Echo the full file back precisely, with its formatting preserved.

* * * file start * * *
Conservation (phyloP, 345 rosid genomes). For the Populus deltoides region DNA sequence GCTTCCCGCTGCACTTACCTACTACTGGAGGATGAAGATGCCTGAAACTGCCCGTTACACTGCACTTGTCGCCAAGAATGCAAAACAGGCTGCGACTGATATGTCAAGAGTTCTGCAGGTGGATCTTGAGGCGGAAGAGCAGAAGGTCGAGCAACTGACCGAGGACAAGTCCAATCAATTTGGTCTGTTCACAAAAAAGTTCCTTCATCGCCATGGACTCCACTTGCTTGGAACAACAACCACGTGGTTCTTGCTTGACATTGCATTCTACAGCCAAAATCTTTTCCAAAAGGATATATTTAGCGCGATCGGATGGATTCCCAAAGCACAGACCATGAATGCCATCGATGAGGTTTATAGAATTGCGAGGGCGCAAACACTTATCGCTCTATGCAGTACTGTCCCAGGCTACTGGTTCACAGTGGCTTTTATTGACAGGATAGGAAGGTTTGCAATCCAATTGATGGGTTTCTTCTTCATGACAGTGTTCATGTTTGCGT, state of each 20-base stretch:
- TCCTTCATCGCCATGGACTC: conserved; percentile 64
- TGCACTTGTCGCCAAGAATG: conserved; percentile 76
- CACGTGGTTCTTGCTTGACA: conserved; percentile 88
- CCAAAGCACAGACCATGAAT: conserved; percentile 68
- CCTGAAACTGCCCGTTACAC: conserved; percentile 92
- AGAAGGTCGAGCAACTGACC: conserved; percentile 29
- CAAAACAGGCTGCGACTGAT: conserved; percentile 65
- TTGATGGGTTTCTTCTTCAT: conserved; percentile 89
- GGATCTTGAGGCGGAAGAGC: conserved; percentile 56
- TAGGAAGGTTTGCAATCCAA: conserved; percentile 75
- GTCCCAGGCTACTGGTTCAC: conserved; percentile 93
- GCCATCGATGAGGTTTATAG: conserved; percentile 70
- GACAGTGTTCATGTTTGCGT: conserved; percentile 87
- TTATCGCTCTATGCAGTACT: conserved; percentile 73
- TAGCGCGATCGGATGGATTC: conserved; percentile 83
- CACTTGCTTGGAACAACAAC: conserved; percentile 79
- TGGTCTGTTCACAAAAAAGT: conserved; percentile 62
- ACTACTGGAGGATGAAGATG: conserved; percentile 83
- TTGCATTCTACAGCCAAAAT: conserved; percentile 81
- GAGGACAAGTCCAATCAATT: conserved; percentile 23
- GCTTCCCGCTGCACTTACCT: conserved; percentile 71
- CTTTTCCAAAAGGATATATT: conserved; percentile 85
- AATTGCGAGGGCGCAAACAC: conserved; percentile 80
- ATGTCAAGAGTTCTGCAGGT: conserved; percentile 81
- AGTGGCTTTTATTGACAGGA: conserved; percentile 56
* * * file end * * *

Conservation (phyloP, 345 rosid genomes). For the Populus deltoides region DNA sequence GCTTCCCGCTGCACTTACCTACTACTGGAGGATGAAGATGCCTGAAACTGCCCGTTACACTGCACTTGTCGCCAAGAATGCAAAACAGGCTGCGACTGATATGTCAAGAGTTCTGCAGGTGGATCTTGAGGCGGAAGAGCAGAAGGTCGAGCAACTGACCGAGGACAAGTCCAATCAATTTGGTCTGTTCACAAAAAAGTTCCTTCATCGCCATGGACTCCACTTGCTTGGAACAACAACCACGTGGTTCTTGCTTGACATTGCATTCTACAGCCAAAATCTTTTCCAAAAGGATATATTTAGCGCGATCGGATGGATTCCCAAAGCACAGACCATGAATGCCATCGATGAGGTTTATAGAATTGCGAGGGCGCAAACACTTATCGCTCTATGCAGTACTGTCCCAGGCTACTGGTTCACAGTGGCTTTTATTGACAGGATAGGAAGGTTTGCAATCCAATTGATGGGTTTCTTCTTCATGACAGTGTTCATGTTTGCGT, state of each 20-base stretch:
- TCCTTCATCGCCATGGACTC: conserved; percentile 64
- TGCACTTGTCGCCAAGAATG: conserved; percentile 76
- CACGTGGTTCTTGCTTGACA: conserved; percentile 88
- CCAAAGCACAGACCATGAAT: conserved; percentile 68
- CCTGAAACTGCCCGTTACAC: conserved; percentile 92
- AGAAGGTCGAGCAACTGACC: conserved; percentile 29
- CAAAACAGGCTGCGACTGAT: conserved; percentile 65
- TTGATGGGTTTCTTCTTCAT: conserved; percentile 89
- GGATCTTGAGGCGGAAGAGC: conserved; percentile 56
- TAGGAAGGTTTGCAATCCAA: conserved; percentile 75
- GTCCCAGGCTACTGGTTCAC: conserved; percentile 93
- GCCATCGATGAGGTTTATAG: conserved; percentile 70
- GACAGTGTTCATGTTTGCGT: conserved; percentile 87
- TTATCGCTCTATGCAGTACT: conserved; percentile 73
- TAGCGCGATCGGATGGATTC: conserved; percentile 83
- CACTTGCTTGGAACAACAAC: conserved; percentile 79
- TGGTCTGTTCACAAAAAAGT: conserved; percentile 62
- ACTACTGGAGGATGAAGATG: conserved; percentile 83
- TTGCATTCTACAGCCAAAAT: conserved; percentile 81
- GAGGACAAGTCCAATCAATT: conserved; percentile 23
- GCTTCCCGCTGCACTTACCT: conserved; percentile 71
- CTTTTCCAAAAGGATATATT: conserved; percentile 85
- AATTGCGAGGGCGCAAACAC: conserved; percentile 80
- ATGTCAAGAGTTCTGCAGGT: conserved; percentile 81
- AGTGGCTTTTATTGACAGGA: conserved; percentile 56